Hiroshima by John Heresy, at its time a radical book, filling the wests minds with what the bomb truly was. Now, a classic, frozen in time with a legacy behind. In this blog post, I will provide you with a critical summary of Hiroshima by John Hersey!

I believe Heresy’s plot choice affected the continued success of the book. Hersey shied away from regular storytelling styles and took a different approach. Hersey focused on six characters. Throughout the book Heresy follows these six characters through their experiences with the bomb, and its aftermath. Hersey briefly introduced the characters before the bomb, and their stories throughout all chaos that ensued the bomb. This is effective because

it is different. It isn’t your same old recollection of a historic, traumatic event. This is the most traumatic event in history, viewed through the oppositions lens. Hersey’s storytelling style is also elevated with these methods because by using six characters, he has more reach. Hersey uses these six characters to branch out to more characters. By doing this, Hersey is able to create a narrative and really allow the reader to scope out the mass devastation the bomb caused. On the American side, the atomic affects were mostly unknown , and the general public had little to no knowledge as to what the bomb had caused. Hersey’s storytelling method where he uses six characters to branch out to more characters, creates a community. A community of people suffering from the consequences of the bomb. The Japanese people’s stoicism just to survive. In turn humanizing the Japanese from the Americans point of view. I believe this is part of the insane success the book has had. Being able to show destruction, and lives lost, doing so in an unorthodox method.

Another reason why I enjoyed the book so much, is

the way Hersey humanized the Japanese people. The Japanese (along with many other countries) took part in total war: “The contenders are willing to make any sacrifice in lives and other resources to obtain a complete victory.” – google definition. Because of this, especially by the Americans, the Japanese were barely even considered humans. The Americans took part in racist propaganda, and more towards the Japanese. With VJ-Day the world thought that they had won against monsters, savages to say the least. With Hiroshima, Hersey is able to show that the Japanese people, are just people. He made me ask myself, “Despite all they did, did the Japanese deserve this?” This opened my eyes and I had to close my book and think about it. Were the things the Japanese people did so bad, that they deserve to have their “eye sockets were hollow, the fluid from their melted eyes had run down their cheeks. Their mouths were mere swollen, puss covered wounds, which they could not bear to stretch enough to admit the spout of a teapot.” – Pg. 72 The Details Are Being Investigated. Hersey’s book was so successful and the success was more widespread because of this. He humanized the Japanese and helped the world understand that they are humans just like everybody else.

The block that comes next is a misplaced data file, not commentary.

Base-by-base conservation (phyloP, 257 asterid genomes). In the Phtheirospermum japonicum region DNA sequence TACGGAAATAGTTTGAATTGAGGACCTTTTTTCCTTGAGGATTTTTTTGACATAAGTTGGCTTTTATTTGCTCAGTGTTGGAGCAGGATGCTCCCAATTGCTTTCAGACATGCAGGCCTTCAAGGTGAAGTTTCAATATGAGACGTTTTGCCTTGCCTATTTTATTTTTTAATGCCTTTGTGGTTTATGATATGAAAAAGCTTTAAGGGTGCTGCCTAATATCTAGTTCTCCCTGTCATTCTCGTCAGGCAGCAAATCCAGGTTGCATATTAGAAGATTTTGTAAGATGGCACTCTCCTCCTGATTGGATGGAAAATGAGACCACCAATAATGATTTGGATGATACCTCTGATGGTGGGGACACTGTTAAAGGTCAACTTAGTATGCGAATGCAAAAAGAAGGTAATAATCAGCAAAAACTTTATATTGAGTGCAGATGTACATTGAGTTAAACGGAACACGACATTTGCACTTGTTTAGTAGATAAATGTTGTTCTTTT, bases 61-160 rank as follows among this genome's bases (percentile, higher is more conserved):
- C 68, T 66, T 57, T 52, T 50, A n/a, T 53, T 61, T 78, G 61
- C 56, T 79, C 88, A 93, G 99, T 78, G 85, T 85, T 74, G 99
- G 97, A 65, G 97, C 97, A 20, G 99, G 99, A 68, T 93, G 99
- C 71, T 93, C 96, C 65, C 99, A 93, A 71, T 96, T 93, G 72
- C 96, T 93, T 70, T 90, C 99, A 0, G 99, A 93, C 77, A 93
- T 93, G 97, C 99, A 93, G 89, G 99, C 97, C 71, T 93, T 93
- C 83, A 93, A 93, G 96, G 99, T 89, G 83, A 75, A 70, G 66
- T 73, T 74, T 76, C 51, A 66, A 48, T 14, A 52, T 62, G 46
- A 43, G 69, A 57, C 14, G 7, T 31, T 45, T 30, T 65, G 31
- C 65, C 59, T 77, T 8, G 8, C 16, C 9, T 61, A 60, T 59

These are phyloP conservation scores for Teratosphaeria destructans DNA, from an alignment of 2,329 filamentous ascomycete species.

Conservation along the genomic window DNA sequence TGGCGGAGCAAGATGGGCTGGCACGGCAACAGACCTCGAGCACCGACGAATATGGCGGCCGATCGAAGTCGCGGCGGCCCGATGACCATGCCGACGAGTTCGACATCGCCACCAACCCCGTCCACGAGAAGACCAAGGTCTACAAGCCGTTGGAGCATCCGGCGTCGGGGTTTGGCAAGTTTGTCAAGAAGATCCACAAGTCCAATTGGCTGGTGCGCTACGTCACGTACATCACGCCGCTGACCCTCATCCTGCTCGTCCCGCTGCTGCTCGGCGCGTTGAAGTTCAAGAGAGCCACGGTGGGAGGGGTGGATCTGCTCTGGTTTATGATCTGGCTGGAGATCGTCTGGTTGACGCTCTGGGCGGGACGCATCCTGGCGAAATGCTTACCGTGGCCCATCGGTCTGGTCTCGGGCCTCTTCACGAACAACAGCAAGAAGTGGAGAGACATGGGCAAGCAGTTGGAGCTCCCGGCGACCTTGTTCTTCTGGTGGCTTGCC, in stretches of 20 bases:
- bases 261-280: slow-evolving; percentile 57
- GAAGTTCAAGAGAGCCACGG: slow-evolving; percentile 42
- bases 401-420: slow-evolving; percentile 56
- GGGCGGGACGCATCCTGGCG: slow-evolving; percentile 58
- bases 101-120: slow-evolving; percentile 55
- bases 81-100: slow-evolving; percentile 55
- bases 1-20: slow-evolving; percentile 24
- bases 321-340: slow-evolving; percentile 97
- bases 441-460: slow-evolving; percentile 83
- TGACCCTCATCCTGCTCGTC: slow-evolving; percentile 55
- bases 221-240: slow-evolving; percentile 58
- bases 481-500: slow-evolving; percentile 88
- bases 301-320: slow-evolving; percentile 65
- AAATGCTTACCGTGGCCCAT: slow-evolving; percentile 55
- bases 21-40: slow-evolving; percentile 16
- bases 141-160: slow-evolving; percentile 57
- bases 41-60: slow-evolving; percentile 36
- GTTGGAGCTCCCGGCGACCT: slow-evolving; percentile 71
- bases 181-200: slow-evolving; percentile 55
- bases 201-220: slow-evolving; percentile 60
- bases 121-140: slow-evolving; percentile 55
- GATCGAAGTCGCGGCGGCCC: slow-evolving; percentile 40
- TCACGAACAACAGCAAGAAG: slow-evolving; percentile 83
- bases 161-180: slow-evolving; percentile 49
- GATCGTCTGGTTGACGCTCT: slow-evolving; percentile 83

I have mentioned this briefly before in an analysis for the book, but as it ay not appear, I would argue Hersey was purposely tone deaf while writing Hiroshima. Upon first read through, it seems like Hersey is obviously on the Japanese “side.” Why else would he write a book about their hardships and what they had to go through with the atomic bomb? Right? Wrong. Hersey’s story is in the lens of the Japanese. Because, “the wests” side was so predominant, there was no Japanese side. Hersey brought that Japanese side to the public. This way at least the publics decision as to “what side they were on” could be fair.

But this brings up another talking point. Heresy’s intention when writing this book wasn’t to show both sides of the story. He knew that would automatically come with writing such a controversial book. I believe Hersey’s driving reason behind the book, is the bomb. The Atomic Bomb. “There, in the tin factory, in the first moment of the atomic age, a human being was crushed by books.” – Pg.28 A Noiseless Flash. The image this sentence provides is powerful because is juxtapose disparate elements. In the atomic age books are old fashioned, a thing of the past, but the bomb almost beyond human comprehension. This quote suggests human knowledge turning on the people who created it to destroy them. The fact that in the previous lines books fall on Mss. Miss. Sasaki symbolizes this. Hersey’s thesis is the bomb. He makes you question the bomb. Every small little detail about it, he makes you question.


All in all, Hiroshima by John Hersey is a book that questions your strongest beliefs. If it could to that to the prideful American’s just a year after the bomb. It will do it to you. Trust me.